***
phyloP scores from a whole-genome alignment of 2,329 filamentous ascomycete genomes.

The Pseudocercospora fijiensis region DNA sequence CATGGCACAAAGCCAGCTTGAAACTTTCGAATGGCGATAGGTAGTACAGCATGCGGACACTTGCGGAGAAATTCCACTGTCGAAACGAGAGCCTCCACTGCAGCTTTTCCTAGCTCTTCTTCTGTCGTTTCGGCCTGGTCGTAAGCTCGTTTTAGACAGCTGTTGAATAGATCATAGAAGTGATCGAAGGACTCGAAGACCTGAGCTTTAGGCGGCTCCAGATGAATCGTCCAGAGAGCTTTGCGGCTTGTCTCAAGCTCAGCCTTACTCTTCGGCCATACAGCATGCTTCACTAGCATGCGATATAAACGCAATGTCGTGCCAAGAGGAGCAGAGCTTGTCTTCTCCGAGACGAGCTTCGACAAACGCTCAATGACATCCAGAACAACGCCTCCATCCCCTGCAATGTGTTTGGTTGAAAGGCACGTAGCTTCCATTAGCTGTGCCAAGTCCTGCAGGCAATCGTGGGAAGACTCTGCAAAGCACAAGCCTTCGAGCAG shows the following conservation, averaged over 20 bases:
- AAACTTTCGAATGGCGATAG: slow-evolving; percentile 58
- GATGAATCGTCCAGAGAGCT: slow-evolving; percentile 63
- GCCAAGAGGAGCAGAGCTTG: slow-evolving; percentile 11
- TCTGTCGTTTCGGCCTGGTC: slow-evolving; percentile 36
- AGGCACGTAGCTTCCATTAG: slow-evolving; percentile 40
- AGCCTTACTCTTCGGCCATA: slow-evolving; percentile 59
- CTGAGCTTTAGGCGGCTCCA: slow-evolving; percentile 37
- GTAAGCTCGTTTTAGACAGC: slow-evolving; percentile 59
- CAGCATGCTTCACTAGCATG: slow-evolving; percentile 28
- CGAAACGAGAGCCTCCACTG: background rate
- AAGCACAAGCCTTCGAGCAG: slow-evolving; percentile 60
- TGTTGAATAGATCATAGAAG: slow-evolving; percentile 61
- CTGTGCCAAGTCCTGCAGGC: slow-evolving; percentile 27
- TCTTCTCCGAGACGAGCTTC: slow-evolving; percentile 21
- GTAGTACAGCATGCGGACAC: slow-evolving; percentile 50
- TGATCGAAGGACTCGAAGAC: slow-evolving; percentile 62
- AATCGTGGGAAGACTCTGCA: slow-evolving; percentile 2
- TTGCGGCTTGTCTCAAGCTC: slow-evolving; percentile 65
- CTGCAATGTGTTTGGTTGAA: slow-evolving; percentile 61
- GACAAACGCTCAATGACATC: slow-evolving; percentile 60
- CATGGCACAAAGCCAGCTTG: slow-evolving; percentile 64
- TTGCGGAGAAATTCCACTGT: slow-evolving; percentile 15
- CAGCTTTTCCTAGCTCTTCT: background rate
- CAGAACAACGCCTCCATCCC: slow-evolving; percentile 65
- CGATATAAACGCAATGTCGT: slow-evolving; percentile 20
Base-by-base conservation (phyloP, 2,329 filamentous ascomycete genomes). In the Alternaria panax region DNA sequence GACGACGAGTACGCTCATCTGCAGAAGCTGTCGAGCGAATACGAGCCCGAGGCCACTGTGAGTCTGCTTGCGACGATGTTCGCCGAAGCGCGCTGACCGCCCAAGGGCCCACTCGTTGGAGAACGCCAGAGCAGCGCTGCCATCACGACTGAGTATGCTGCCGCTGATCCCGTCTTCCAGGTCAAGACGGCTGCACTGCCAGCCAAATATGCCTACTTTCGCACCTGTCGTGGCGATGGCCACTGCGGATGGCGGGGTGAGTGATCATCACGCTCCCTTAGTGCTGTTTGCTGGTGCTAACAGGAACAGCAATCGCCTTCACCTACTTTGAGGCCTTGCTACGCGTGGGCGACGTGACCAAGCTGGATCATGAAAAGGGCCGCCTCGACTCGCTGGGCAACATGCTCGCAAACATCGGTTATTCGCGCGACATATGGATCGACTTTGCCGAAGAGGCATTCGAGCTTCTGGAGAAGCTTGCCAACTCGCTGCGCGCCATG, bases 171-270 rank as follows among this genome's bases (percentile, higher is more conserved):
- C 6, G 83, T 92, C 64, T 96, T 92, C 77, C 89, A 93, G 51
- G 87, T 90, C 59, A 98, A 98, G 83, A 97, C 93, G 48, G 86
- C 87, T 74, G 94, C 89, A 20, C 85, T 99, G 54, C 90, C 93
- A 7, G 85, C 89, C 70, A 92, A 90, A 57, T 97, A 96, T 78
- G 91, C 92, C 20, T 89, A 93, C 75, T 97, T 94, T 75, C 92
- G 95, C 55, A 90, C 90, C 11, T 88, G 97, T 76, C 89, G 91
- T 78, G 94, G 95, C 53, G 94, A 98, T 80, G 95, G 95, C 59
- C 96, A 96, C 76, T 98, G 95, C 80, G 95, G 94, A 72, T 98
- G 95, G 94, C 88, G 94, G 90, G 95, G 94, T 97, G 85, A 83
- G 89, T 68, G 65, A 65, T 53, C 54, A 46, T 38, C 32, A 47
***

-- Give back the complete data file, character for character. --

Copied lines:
phyloP scores from a whole-genome alignment of 2,329 filamentous ascomycete genomes.

The Pseudocercospora fijiensis region DNA sequence CATGGCACAAAGCCAGCTTGAAACTTTCGAATGGCGATAGGTAGTACAGCATGCGGACACTTGCGGAGAAATTCCACTGTCGAAACGAGAGCCTCCACTGCAGCTTTTCCTAGCTCTTCTTCTGTCGTTTCGGCCTGGTCGTAAGCTCGTTTTAGACAGCTGTTGAATAGATCATAGAAGTGATCGAAGGACTCGAAGACCTGAGCTTTAGGCGGCTCCAGATGAATCGTCCAGAGAGCTTTGCGGCTTGTCTCAAGCTCAGCCTTACTCTTCGGCCATACAGCATGCTTCACTAGCATGCGATATAAACGCAATGTCGTGCCAAGAGGAGCAGAGCTTGTCTTCTCCGAGACGAGCTTCGACAAACGCTCAATGACATCCAGAACAACGCCTCCATCCCCTGCAATGTGTTTGGTTGAAAGGCACGTAGCTTCCATTAGCTGTGCCAAGTCCTGCAGGCAATCGTGGGAAGACTCTGCAAAGCACAAGCCTTCGAGCAG shows the following conservation, averaged over 20 bases:
- AAACTTTCGAATGGCGATAG: slow-evolving; percentile 58
- GATGAATCGTCCAGAGAGCT: slow-evolving; percentile 63
- GCCAAGAGGAGCAGAGCTTG: slow-evolving; percentile 11
- TCTGTCGTTTCGGCCTGGTC: slow-evolving; percentile 36
- AGGCACGTAGCTTCCATTAG: slow-evolving; percentile 40
- AGCCTTACTCTTCGGCCATA: slow-evolving; percentile 59
- CTGAGCTTTAGGCGGCTCCA: slow-evolving; percentile 37
- GTAAGCTCGTTTTAGACAGC: slow-evolving; percentile 59
- CAGCATGCTTCACTAGCATG: slow-evolving; percentile 28
- CGAAACGAGAGCCTCCACTG: background rate
- AAGCACAAGCCTTCGAGCAG: slow-evolving; percentile 60
- TGTTGAATAGATCATAGAAG: slow-evolving; percentile 61
- CTGTGCCAAGTCCTGCAGGC: slow-evolving; percentile 27
- TCTTCTCCGAGACGAGCTTC: slow-evolving; percentile 21
- GTAGTACAGCATGCGGACAC: slow-evolving; percentile 50
- TGATCGAAGGACTCGAAGAC: slow-evolving; percentile 62
- AATCGTGGGAAGACTCTGCA: slow-evolving; percentile 2
- TTGCGGCTTGTCTCAAGCTC: slow-evolving; percentile 65
- CTGCAATGTGTTTGGTTGAA: slow-evolving; percentile 61
- GACAAACGCTCAATGACATC: slow-evolving; percentile 60
- CATGGCACAAAGCCAGCTTG: slow-evolving; percentile 64
- TTGCGGAGAAATTCCACTGT: slow-evolving; percentile 15
- CAGCTTTTCCTAGCTCTTCT: background rate
- CAGAACAACGCCTCCATCCC: slow-evolving; percentile 65
- CGATATAAACGCAATGTCGT: slow-evolving; percentile 20
Base-by-base conservation (phyloP, 2,329 filamentous ascomycete genomes). In the Alternaria panax region DNA sequence GACGACGAGTACGCTCATCTGCAGAAGCTGTCGAGCGAATACGAGCCCGAGGCCACTGTGAGTCTGCTTGCGACGATGTTCGCCGAAGCGCGCTGACCGCCCAAGGGCCCACTCGTTGGAGAACGCCAGAGCAGCGCTGCCATCACGACTGAGTATGCTGCCGCTGATCCCGTCTTCCAGGTCAAGACGGCTGCACTGCCAGCCAAATATGCCTACTTTCGCACCTGTCGTGGCGATGGCCACTGCGGATGGCGGGGTGAGTGATCATCACGCTCCCTTAGTGCTGTTTGCTGGTGCTAACAGGAACAGCAATCGCCTTCACCTACTTTGAGGCCTTGCTACGCGTGGGCGACGTGACCAAGCTGGATCATGAAAAGGGCCGCCTCGACTCGCTGGGCAACATGCTCGCAAACATCGGTTATTCGCGCGACATATGGATCGACTTTGCCGAAGAGGCATTCGAGCTTCTGGAGAAGCTTGCCAACTCGCTGCGCGCCATG, bases 171-270 rank as follows among this genome's bases (percentile, higher is more conserved):
- C 6, G 83, T 92, C 64, T 96, T 92, C 77, C 89, A 93, G 51
- G 87, T 90, C 59, A 98, A 98, G 83, A 97, C 93, G 48, G 86
- C 87, T 74, G 94, C 89, A 20, C 85, T 99, G 54, C 90, C 93
- A 7, G 85, C 89, C 70, A 92, A 90, A 57, T 97, A 96, T 78
- G 91, C 92, C 20, T 89, A 93, C 75, T 97, T 94, T 75, C 92
- G 95, C 55, A 90, C 90, C 11, T 88, G 97, T 76, C 89, G 91
- T 78, G 94, G 95, C 53, G 94, A 98, T 80, G 95, G 95, C 59
- C 96, A 96, C 76, T 98, G 95, C 80, G 95, G 94, A 72, T 98
- G 95, G 94, C 88, G 94, G 90, G 95, G 94, T 97, G 85, A 83
- G 89, T 68, G 65, A 65, T 53, C 54, A 46, T 38, C 32, A 47